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Hurricane Irma rips roofs from mobile homes

As Hurricane Irma made landfall in Key West, roofs were being ripped from trailer homes at Li'l Abner mobile home park near Southwest114th Avenue and West Flagler Street in West Miami-Dade County.
As Hurricane Irma made landfall in Key West, roofs were being ripped from trailer homes at Li'l Abner mobile home park near Southwest114th Avenue and West Flagler Street in West Miami-Dade County. Photo provided to the Miami Herald

Roofs are being swept away by relentless winds, and cars are being trampled by trees at a mobile home park in Sweetwater as Hurricane Irma rips through South Florida.

“Roofs and sidings are coming off in the trailer parks, trees blocking the roads nearly every block, street signs are down, trees on cars and cable and phone lines [are] on the floor,” wrote Yaneli Vasquez-Muñoz on Facebook.

The damage was reported as Irma made landfall in Key West at the Li’l Abner mobile home park near Southwest 114th Avenue and West Flagler Street in West Miami-Dade County.

Florida is home to nearly 54,000 mobile homes, many owned or rented by vacationers and retirees looking for affordable housing. Miami-Dade has around 13,000; Palm Beach, about 19,000; and Broward, roughly 21,500, according to the U.S. Census.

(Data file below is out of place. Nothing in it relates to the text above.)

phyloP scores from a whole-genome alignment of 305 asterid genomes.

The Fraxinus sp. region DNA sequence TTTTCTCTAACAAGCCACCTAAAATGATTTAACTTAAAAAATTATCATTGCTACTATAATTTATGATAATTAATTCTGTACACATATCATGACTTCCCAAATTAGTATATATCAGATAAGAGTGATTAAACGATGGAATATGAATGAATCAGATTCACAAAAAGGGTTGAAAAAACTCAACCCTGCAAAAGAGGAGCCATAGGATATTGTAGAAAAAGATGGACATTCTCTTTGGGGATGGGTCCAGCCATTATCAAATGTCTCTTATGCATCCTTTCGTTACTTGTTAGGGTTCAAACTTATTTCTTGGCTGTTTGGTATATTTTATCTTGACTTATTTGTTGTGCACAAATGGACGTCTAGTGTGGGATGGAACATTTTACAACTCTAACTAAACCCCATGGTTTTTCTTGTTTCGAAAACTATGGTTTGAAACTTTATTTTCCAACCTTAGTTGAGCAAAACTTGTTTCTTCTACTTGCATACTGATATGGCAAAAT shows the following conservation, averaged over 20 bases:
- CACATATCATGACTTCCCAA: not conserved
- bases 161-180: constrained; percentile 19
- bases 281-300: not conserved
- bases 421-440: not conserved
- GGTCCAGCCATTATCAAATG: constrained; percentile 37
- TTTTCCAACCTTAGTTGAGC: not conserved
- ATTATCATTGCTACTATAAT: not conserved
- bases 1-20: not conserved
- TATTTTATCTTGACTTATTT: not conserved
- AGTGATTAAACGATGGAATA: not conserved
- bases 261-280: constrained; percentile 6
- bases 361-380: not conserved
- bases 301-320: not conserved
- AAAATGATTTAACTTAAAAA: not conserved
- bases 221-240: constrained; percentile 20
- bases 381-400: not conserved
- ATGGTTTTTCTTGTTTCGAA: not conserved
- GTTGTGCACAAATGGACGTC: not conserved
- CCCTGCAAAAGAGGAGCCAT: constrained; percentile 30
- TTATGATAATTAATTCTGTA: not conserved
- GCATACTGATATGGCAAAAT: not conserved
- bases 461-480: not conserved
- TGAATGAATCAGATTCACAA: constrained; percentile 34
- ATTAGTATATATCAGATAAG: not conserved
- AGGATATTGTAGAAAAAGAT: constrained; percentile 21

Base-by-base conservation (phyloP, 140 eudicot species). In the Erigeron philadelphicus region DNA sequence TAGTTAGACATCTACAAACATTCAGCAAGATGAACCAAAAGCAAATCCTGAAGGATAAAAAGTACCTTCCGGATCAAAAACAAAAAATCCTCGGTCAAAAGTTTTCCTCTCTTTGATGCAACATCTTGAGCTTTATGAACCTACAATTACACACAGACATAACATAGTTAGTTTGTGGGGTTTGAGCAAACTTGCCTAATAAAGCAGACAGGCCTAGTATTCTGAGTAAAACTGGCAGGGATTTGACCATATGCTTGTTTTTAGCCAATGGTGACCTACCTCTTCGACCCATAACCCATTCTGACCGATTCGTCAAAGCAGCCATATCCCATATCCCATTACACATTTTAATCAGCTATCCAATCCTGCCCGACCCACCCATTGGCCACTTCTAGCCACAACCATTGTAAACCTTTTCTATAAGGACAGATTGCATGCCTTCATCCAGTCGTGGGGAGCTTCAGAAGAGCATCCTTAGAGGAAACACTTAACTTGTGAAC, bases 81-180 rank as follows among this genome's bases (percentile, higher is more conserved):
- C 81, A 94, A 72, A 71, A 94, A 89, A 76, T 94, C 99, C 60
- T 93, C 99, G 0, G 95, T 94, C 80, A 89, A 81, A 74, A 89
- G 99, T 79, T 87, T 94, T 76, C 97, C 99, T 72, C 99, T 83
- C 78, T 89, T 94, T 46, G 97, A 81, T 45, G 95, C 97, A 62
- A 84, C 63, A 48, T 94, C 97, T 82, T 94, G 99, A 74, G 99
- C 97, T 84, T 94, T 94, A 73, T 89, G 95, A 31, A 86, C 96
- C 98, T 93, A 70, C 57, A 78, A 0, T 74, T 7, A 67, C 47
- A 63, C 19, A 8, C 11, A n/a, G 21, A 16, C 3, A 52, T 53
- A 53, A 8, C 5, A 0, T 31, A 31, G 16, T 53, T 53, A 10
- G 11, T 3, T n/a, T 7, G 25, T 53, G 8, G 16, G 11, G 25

Like all neighborhoods, trailer parks aren’t monolithic. Some offer sturdy customized, manufactured homes. Others are decrepit metal shacks. During Hurricane Andrew in 1992, entire trailer park communities in South Dade were destroyed.

Jacqueline Armenteros, 50, left her trailer on Friday as Miami-Dade County ordered residents to evacuate.

And just in case the ceiling did get swept away, she thought ahead, packing all her belongings in bags, tied with pink bows.

“That way if my house flies away I will at least find my bags with bows,” Armenteros said, tears streaming down her cheeks. “I don’t expect to see my house again so right now I’m grieving.”

People often think twice before abandoning family heirlooms and mementos.

Bruce Groene, 80, stood in front a 150-year old desk that once belonged to his mother. He placed one hand on the mahogany surface as he clenched his drink in the other hand.

“It’s beautiful, but what can I do with it? Absolutely nothing,” Groene said before leaving to a shelter Friday.

For Betty Alexander — a 90-year-old Hurricane Andrew survivor riding out the storm in her Florida City mobile home — material goods hold a different sentiment.

“My belongings? I have my will in my iron box,” she said. “But I’m certain that when this is all over you’ll find me right here sipping on a martini.”

Monique O. Madan: 305-376-2108, @MoniqueOMadan

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